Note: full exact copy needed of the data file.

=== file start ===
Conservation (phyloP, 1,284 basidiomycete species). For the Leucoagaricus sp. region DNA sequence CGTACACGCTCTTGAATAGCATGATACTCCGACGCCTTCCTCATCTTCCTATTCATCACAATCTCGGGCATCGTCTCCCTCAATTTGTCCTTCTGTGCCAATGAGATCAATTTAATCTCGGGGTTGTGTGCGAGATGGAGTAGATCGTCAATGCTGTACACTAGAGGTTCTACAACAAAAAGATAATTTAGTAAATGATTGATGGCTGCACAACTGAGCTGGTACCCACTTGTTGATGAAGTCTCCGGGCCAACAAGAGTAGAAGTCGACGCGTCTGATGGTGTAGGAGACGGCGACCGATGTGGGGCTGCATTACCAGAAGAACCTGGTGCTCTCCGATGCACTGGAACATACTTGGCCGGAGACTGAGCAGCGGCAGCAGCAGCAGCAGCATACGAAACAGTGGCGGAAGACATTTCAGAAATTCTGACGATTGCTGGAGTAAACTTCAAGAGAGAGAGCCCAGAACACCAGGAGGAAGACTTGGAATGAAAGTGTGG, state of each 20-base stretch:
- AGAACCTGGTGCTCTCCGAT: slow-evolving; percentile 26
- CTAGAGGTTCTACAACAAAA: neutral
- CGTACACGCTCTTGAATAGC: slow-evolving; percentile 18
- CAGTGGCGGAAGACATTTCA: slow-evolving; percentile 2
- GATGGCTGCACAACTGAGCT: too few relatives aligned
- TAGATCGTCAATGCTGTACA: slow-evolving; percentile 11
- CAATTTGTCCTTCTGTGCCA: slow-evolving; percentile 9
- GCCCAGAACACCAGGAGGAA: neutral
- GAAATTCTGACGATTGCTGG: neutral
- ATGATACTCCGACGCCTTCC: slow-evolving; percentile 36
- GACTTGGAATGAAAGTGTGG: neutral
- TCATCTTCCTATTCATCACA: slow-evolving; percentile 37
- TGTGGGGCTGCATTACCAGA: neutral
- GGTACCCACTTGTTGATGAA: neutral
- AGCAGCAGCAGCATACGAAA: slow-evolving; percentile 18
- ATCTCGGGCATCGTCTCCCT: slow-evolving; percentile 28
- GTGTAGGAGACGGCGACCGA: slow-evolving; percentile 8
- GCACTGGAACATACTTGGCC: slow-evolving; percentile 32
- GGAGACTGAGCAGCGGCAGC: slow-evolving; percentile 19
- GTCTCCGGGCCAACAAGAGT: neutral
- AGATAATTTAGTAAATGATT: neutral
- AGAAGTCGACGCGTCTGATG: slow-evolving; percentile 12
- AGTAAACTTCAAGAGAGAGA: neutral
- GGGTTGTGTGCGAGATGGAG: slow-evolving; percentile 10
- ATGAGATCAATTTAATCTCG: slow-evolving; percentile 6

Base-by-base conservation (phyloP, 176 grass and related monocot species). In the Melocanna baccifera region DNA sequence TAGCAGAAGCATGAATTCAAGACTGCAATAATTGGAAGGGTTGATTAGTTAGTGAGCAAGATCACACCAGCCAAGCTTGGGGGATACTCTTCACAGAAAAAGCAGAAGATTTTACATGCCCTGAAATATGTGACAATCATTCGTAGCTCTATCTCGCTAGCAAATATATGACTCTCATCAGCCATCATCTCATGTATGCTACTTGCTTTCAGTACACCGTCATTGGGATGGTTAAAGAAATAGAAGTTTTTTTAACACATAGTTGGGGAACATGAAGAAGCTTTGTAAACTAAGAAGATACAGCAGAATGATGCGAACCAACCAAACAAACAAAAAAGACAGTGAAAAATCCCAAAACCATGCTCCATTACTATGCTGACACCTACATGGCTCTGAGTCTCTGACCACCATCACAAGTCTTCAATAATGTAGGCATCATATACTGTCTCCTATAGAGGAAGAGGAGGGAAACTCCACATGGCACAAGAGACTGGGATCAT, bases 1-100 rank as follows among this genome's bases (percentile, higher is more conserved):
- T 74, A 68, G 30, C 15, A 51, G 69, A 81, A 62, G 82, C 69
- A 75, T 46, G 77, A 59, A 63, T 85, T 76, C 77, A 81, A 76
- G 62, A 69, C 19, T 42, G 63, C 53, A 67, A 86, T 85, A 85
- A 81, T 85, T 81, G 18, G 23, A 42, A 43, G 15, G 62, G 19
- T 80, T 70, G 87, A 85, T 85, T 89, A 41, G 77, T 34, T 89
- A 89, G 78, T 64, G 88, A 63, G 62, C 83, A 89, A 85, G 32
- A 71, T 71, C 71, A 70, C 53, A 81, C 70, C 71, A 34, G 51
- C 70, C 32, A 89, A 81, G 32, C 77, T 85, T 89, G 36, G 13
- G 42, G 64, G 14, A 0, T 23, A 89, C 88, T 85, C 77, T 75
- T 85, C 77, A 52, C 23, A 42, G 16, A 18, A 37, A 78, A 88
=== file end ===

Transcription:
Conservation (phyloP, 1,284 basidiomycete species). For the Leucoagaricus sp. region DNA sequence CGTACACGCTCTTGAATAGCATGATACTCCGACGCCTTCCTCATCTTCCTATTCATCACAATCTCGGGCATCGTCTCCCTCAATTTGTCCTTCTGTGCCAATGAGATCAATTTAATCTCGGGGTTGTGTGCGAGATGGAGTAGATCGTCAATGCTGTACACTAGAGGTTCTACAACAAAAAGATAATTTAGTAAATGATTGATGGCTGCACAACTGAGCTGGTACCCACTTGTTGATGAAGTCTCCGGGCCAACAAGAGTAGAAGTCGACGCGTCTGATGGTGTAGGAGACGGCGACCGATGTGGGGCTGCATTACCAGAAGAACCTGGTGCTCTCCGATGCACTGGAACATACTTGGCCGGAGACTGAGCAGCGGCAGCAGCAGCAGCAGCATACGAAACAGTGGCGGAAGACATTTCAGAAATTCTGACGATTGCTGGAGTAAACTTCAAGAGAGAGAGCCCAGAACACCAGGAGGAAGACTTGGAATGAAAGTGTGG, state of each 20-base stretch:
- AGAACCTGGTGCTCTCCGAT: slow-evolving; percentile 26
- CTAGAGGTTCTACAACAAAA: neutral
- CGTACACGCTCTTGAATAGC: slow-evolving; percentile 18
- CAGTGGCGGAAGACATTTCA: slow-evolving; percentile 2
- GATGGCTGCACAACTGAGCT: too few relatives aligned
- TAGATCGTCAATGCTGTACA: slow-evolving; percentile 11
- CAATTTGTCCTTCTGTGCCA: slow-evolving; percentile 9
- GCCCAGAACACCAGGAGGAA: neutral
- GAAATTCTGACGATTGCTGG: neutral
- ATGATACTCCGACGCCTTCC: slow-evolving; percentile 36
- GACTTGGAATGAAAGTGTGG: neutral
- TCATCTTCCTATTCATCACA: slow-evolving; percentile 37
- TGTGGGGCTGCATTACCAGA: neutral
- GGTACCCACTTGTTGATGAA: neutral
- AGCAGCAGCAGCATACGAAA: slow-evolving; percentile 18
- ATCTCGGGCATCGTCTCCCT: slow-evolving; percentile 28
- GTGTAGGAGACGGCGACCGA: slow-evolving; percentile 8
- GCACTGGAACATACTTGGCC: slow-evolving; percentile 32
- GGAGACTGAGCAGCGGCAGC: slow-evolving; percentile 19
- GTCTCCGGGCCAACAAGAGT: neutral
- AGATAATTTAGTAAATGATT: neutral
- AGAAGTCGACGCGTCTGATG: slow-evolving; percentile 12
- AGTAAACTTCAAGAGAGAGA: neutral
- GGGTTGTGTGCGAGATGGAG: slow-evolving; percentile 10
- ATGAGATCAATTTAATCTCG: slow-evolving; percentile 6

Base-by-base conservation (phyloP, 176 grass and related monocot species). In the Melocanna baccifera region DNA sequence TAGCAGAAGCATGAATTCAAGACTGCAATAATTGGAAGGGTTGATTAGTTAGTGAGCAAGATCACACCAGCCAAGCTTGGGGGATACTCTTCACAGAAAAAGCAGAAGATTTTACATGCCCTGAAATATGTGACAATCATTCGTAGCTCTATCTCGCTAGCAAATATATGACTCTCATCAGCCATCATCTCATGTATGCTACTTGCTTTCAGTACACCGTCATTGGGATGGTTAAAGAAATAGAAGTTTTTTTAACACATAGTTGGGGAACATGAAGAAGCTTTGTAAACTAAGAAGATACAGCAGAATGATGCGAACCAACCAAACAAACAAAAAAGACAGTGAAAAATCCCAAAACCATGCTCCATTACTATGCTGACACCTACATGGCTCTGAGTCTCTGACCACCATCACAAGTCTTCAATAATGTAGGCATCATATACTGTCTCCTATAGAGGAAGAGGAGGGAAACTCCACATGGCACAAGAGACTGGGATCAT, bases 1-100 rank as follows among this genome's bases (percentile, higher is more conserved):
- T 74, A 68, G 30, C 15, A 51, G 69, A 81, A 62, G 82, C 69
- A 75, T 46, G 77, A 59, A 63, T 85, T 76, C 77, A 81, A 76
- G 62, A 69, C 19, T 42, G 63, C 53, A 67, A 86, T 85, A 85
- A 81, T 85, T 81, G 18, G 23, A 42, A 43, G 15, G 62, G 19
- T 80, T 70, G 87, A 85, T 85, T 89, A 41, G 77, T 34, T 89
- A 89, G 78, T 64, G 88, A 63, G 62, C 83, A 89, A 85, G 32
- A 71, T 71, C 71, A 70, C 53, A 81, C 70, C 71, A 34, G 51
- C 70, C 32, A 89, A 81, G 32, C 77, T 85, T 89, G 36, G 13
- G 42, G 64, G 14, A 0, T 23, A 89, C 88, T 85, C 77, T 75
- T 85, C 77, A 52, C 23, A 42, G 16, A 18, A 37, A 78, A 88